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Soviets Will Allow 5 More Long-term Refuseniks to Leave

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Five more long-term Jewish refuseniks and their families have received permission to emigrate from the Soviet Union and will soon go to Israel, the Long Island Committee for Soviet Jewry (LICSJ) reported Friday.

The five — Lev Elbert of Kiev; Lev Furman, Yosef Radomyslsky and Abba Taratuta, all of Leningrad; and Anna Lichterova of Moscow — were all first refused permission to emigrate more than 10 years ago.

Their permission follows the announcement last week that four other long-term refuseniks including Iosif Begun and Viktor Brailovsky also would be allowed to emigrate. In addition, it was reported last week that Australian Soviet Jewry activist Isi Leibler had accepted an official invitation to spend Rosh Hashanah in Moscow as a guest of the Jewish community center there.

He is believed to be the first non-rabbi involved in international Jewish affairs to receive a formal invitation from the USSR in the Gorbachev era.

More than 300 Jews who became refuseniks at least 10 years ago remain in the USSR, according to Lynn Singer, LICSJ executive director. She considered the latest releases as a bid “to get rid of the stars, to take the pressure off” before soviet Foreign Minister Eduard Shevardnadze’s upcoming talks with U.S. leaders.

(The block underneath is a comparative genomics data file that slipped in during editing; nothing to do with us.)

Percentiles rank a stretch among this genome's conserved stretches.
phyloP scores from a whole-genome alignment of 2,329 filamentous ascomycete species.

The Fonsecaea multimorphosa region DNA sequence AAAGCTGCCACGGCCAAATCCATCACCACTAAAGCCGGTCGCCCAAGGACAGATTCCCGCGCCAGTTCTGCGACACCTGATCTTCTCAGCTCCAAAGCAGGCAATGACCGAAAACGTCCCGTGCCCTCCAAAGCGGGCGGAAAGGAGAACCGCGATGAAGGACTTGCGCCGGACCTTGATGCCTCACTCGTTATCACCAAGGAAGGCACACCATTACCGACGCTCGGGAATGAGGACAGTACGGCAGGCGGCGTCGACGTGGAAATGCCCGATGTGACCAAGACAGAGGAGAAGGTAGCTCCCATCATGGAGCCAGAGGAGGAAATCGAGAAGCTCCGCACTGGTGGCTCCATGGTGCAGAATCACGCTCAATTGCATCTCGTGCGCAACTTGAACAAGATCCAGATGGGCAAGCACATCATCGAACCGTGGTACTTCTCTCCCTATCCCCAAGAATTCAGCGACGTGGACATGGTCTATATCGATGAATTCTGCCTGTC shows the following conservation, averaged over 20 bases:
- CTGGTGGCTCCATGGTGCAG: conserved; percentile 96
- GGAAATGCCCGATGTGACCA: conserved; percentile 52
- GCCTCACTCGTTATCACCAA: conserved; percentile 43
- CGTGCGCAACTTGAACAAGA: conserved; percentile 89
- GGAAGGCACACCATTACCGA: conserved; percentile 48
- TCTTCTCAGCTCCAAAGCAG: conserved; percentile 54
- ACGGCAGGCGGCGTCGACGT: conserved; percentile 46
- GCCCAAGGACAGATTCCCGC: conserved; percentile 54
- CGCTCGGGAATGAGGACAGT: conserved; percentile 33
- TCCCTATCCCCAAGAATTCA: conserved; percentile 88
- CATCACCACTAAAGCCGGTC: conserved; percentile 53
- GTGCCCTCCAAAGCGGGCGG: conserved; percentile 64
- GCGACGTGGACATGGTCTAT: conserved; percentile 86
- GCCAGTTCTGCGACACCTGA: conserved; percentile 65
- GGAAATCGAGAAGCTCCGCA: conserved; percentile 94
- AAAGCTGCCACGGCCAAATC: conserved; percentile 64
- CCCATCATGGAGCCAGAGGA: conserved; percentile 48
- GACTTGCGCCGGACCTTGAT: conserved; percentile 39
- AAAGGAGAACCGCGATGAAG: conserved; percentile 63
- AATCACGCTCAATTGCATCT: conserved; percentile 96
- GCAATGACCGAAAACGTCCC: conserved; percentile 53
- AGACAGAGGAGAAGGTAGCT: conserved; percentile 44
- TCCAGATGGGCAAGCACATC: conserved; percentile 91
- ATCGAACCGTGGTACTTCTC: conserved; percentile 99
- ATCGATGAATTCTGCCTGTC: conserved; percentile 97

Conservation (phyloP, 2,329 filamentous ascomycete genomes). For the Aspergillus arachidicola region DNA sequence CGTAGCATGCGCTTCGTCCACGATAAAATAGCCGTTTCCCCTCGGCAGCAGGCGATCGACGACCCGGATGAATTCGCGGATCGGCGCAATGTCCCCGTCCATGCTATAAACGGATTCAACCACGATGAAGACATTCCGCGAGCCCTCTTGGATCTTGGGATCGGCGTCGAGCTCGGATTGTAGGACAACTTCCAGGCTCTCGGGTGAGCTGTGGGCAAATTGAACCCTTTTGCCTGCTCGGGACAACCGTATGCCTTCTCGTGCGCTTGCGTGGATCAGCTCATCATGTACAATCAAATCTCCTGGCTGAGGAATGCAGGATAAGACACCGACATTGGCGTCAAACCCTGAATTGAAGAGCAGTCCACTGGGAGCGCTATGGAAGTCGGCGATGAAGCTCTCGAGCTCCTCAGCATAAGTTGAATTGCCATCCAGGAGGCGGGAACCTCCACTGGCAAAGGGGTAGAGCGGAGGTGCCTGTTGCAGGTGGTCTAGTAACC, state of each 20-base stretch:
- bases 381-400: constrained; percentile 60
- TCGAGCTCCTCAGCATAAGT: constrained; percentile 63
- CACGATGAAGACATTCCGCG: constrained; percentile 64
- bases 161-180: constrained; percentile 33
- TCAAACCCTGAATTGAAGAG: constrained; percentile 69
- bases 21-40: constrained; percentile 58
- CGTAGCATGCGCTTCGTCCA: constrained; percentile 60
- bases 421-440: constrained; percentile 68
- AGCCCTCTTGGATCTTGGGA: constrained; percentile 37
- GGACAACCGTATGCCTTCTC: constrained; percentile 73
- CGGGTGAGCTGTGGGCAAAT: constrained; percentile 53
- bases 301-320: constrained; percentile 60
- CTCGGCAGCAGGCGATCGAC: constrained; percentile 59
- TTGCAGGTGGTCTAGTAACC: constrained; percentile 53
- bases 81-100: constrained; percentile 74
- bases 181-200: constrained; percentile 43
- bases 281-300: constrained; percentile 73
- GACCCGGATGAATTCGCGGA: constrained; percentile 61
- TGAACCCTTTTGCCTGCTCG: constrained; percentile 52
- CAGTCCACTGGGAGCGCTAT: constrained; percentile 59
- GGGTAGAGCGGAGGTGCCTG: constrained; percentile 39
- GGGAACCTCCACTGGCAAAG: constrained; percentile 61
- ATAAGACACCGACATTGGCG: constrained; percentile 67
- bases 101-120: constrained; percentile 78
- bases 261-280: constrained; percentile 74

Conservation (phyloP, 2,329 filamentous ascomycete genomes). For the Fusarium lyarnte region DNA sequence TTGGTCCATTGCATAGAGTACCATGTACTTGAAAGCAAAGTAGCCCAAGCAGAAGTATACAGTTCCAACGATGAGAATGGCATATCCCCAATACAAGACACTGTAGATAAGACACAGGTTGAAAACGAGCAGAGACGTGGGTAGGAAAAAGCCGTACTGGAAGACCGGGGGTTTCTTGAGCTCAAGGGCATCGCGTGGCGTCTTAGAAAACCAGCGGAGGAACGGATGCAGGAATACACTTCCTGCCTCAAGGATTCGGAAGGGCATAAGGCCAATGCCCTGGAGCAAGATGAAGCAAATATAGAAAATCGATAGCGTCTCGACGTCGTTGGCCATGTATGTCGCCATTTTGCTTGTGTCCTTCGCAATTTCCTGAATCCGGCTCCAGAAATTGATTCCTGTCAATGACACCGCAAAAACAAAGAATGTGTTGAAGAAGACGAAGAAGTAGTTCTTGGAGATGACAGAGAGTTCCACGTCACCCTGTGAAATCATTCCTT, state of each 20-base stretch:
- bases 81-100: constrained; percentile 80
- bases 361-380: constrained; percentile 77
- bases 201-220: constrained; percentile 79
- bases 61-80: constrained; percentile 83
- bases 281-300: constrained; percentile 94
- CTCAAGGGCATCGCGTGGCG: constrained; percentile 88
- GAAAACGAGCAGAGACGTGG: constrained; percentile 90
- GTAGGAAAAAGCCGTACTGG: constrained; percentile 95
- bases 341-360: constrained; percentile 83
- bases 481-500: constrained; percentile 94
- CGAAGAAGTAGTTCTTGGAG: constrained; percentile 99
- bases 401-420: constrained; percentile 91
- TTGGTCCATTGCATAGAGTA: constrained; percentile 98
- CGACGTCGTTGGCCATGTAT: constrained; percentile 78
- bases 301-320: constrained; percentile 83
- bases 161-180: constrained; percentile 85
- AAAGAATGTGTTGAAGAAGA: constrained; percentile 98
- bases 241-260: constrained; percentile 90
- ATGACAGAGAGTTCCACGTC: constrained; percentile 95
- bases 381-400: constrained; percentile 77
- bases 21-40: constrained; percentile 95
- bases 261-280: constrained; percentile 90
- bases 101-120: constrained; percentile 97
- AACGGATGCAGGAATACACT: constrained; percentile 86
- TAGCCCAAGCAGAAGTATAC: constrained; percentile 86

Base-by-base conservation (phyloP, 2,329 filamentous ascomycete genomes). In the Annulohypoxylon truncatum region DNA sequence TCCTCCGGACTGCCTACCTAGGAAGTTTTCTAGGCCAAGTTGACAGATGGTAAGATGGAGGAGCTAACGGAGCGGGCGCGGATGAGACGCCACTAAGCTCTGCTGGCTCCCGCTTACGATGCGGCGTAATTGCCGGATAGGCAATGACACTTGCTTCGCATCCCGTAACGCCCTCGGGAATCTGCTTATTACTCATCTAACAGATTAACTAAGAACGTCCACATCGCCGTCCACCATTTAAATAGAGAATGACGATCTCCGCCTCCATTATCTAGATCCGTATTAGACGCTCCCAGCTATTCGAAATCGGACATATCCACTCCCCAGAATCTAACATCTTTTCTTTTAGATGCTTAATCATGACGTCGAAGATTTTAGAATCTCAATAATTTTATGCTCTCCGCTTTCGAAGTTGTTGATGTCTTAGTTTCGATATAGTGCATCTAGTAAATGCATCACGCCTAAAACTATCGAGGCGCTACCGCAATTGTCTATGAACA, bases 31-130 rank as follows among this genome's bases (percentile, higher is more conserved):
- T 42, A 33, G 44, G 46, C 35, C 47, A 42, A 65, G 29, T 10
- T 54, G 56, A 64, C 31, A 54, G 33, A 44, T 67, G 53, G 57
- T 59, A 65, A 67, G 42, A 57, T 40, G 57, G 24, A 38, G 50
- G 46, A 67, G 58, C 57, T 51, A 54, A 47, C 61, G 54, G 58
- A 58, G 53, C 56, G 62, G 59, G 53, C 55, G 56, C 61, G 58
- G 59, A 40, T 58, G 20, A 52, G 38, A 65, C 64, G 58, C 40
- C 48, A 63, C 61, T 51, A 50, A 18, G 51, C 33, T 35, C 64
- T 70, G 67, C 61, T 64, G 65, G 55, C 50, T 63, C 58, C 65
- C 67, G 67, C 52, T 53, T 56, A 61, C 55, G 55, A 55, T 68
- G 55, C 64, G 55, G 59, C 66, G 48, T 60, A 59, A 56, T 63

Sen. Lawton Chiles (D. Fla.), who worked for the release of the Taratutas, felt the same way. He told the JTA Friday that “part of this is pre-summit, and there’s still another half million people there who want to get out.”

Chiles spoke with the Taratutas by phone last May 3 from a Florida synagogue and said he then induced the entire Florida Congressional delegation to write to Soviet leaders on behalf of the Taratutas and initiated phone calls to Soviet officials. He said he didn’t know if his efforts helped the Taratutas, and noted he would try to help other families seeking to emigrate.

He said the U.S. must continue to place human rights issues at the top of the agenda with the Soviets.

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